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Mother's Milk Affects Monkey Behavior

March 30, 2010

Photo: Female rhesus macaque  and infant

Experienced female rhesus macaque monkeys produce more and better breast milk than inexperienced monkey mothers and their infants cope better, research shows. (California National Primate Research Center)

A mother monkey's milk sends signals to nursing infants that may program the infant’s behavior and temperament, according scientists at UC Davis and the Smithsonian Institution.

Infant monkeys whose mothers had higher levels of milk energy soon after their birth coped more effectively and showed greater confidence compared to those whose mothers had lower milk energy, the scientists report in the February issue of the American Journal of Primatology.

“This is the first study for any mammal that presents evidence that natural variation in available milk energy from the mother is associated with later variation in infant behavior and temperament,” said Katie Hinde, an anthropologist at the California National Primate Research Center and the nutrition laboratory at the Smithsonian’s National Zoo. Hinde is co-author of the paper with UC Davis psychology professor John Capitanio.

Among rhesus macaque monkeys, mothers who weigh more and have had previous pregnancies produce more and better breast milk for their babies than mothers who weigh less and are less experienced. Researchers used large groups of rhesus macaques living in an outdoor enclosure at the California National Primate Research Center at UC Davis to study how this natural variation in breast milk quality and quantity sends a signal to infants about their environment.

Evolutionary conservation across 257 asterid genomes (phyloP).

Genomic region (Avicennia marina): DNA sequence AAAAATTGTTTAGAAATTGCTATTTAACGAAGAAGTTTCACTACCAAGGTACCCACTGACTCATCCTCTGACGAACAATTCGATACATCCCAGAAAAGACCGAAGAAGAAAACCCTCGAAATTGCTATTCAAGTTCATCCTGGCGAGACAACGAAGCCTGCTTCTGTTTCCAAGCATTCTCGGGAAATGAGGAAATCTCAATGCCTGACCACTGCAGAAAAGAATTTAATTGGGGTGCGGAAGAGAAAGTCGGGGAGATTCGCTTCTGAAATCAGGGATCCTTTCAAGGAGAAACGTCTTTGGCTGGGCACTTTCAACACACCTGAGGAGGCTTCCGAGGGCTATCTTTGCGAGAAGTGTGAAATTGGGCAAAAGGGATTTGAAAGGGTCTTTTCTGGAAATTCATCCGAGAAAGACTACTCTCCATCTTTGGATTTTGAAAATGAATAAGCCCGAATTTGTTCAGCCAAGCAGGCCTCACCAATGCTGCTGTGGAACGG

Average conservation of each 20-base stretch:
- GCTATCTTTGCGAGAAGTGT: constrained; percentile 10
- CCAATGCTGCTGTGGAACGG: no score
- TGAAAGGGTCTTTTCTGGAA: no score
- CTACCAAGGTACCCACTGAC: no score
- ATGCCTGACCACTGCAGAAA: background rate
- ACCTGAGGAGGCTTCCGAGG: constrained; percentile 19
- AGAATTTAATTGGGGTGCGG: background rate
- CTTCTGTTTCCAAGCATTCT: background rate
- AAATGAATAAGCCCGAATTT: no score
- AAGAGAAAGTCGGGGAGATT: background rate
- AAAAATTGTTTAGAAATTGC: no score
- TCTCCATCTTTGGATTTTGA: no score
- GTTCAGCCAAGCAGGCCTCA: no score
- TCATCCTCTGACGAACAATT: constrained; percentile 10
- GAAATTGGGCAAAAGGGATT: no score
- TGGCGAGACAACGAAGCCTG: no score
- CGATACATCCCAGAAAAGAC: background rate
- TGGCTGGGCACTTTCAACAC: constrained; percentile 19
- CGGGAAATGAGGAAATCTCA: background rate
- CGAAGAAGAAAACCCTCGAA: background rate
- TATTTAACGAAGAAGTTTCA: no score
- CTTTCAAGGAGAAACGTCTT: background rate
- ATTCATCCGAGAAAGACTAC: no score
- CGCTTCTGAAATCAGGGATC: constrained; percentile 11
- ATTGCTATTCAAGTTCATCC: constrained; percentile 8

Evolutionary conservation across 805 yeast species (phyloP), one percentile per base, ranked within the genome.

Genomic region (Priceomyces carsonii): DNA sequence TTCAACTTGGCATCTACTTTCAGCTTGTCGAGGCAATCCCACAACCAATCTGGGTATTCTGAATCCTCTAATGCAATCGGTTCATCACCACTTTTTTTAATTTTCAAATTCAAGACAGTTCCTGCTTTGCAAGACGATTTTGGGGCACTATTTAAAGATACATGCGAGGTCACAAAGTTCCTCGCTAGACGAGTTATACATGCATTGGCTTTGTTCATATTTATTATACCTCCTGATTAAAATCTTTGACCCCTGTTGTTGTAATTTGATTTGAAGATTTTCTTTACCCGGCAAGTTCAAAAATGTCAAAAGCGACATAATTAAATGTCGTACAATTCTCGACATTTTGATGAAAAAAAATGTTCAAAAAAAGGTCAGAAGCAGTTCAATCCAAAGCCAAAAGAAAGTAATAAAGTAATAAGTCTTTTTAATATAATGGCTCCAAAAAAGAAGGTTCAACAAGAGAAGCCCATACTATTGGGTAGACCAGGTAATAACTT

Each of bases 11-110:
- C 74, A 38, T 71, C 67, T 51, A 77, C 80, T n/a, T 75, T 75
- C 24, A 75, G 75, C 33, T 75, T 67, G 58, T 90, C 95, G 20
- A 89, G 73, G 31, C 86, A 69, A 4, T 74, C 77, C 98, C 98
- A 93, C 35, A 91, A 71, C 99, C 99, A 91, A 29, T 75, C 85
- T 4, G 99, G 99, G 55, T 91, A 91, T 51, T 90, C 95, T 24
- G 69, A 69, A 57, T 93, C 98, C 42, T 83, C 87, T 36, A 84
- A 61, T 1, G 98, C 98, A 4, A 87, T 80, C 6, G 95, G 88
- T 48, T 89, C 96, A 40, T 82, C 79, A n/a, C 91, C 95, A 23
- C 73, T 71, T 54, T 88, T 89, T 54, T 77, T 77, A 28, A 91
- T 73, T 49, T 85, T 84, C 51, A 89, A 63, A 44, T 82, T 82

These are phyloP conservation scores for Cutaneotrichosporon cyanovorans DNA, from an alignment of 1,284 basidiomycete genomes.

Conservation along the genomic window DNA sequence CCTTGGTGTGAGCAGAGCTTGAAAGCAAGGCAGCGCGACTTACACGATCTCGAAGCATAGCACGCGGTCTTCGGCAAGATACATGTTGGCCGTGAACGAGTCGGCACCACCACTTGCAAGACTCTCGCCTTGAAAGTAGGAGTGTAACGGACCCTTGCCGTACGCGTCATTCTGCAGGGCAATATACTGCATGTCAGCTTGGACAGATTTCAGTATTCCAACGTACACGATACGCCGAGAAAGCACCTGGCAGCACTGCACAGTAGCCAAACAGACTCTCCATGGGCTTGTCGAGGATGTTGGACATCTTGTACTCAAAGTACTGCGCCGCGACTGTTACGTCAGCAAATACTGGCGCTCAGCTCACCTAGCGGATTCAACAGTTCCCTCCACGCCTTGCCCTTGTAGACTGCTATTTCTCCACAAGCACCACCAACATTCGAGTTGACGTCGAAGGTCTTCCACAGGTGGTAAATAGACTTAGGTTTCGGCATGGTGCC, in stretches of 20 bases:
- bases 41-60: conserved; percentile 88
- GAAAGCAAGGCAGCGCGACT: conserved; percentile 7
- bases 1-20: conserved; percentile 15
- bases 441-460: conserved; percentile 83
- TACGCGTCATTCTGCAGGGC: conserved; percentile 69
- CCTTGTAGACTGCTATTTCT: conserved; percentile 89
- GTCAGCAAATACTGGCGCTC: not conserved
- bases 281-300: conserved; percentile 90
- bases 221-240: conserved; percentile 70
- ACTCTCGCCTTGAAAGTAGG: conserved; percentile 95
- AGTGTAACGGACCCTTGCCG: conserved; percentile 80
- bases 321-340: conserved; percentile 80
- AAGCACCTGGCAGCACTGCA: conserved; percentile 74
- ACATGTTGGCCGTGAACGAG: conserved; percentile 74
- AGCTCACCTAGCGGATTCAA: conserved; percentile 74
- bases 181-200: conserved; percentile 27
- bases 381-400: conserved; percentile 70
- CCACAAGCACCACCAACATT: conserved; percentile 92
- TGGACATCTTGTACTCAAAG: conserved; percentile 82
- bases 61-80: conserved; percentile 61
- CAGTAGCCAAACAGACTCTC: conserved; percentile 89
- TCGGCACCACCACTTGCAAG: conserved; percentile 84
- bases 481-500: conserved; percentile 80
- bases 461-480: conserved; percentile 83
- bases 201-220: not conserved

The researchers collected milk at two different times from 59 mothers: once when their infants were one month old and again when the infants were three and half months old. They recorded the quantity of milk produced by each mother and analyzed the energy value of each animal's milk sugars, proteins and fat. These figures were combined to calculate the available milk energy generated by each mother.

Although all of the monkeys in the study were fed the same diet, milk from mothers who weighed more and had had previous pregnancies contained higher available energy when their infants were one month old than the milk of lighter, less experienced mothers.

"Our results suggest that the milk energy available soon after birth may be a nutritional cue that calibrates the infant’s behavior to environmental or maternal conditions," Hinde said.

At three to four months old, each infant was assessed for behavior and temperament. Infants whose mothers had higher levels of milk energy soon after their birth coped more effectively (moved around more, explored more, ate and drank) and showed greater confidence (were more playful, curious and active). Infants whose mothers had lower milk energy had lower activity levels and were less confident when temporarily separated from their mother.

The study was funded by the National Science Foundation, the American Society of Primatologists and the National Institutes of Health.

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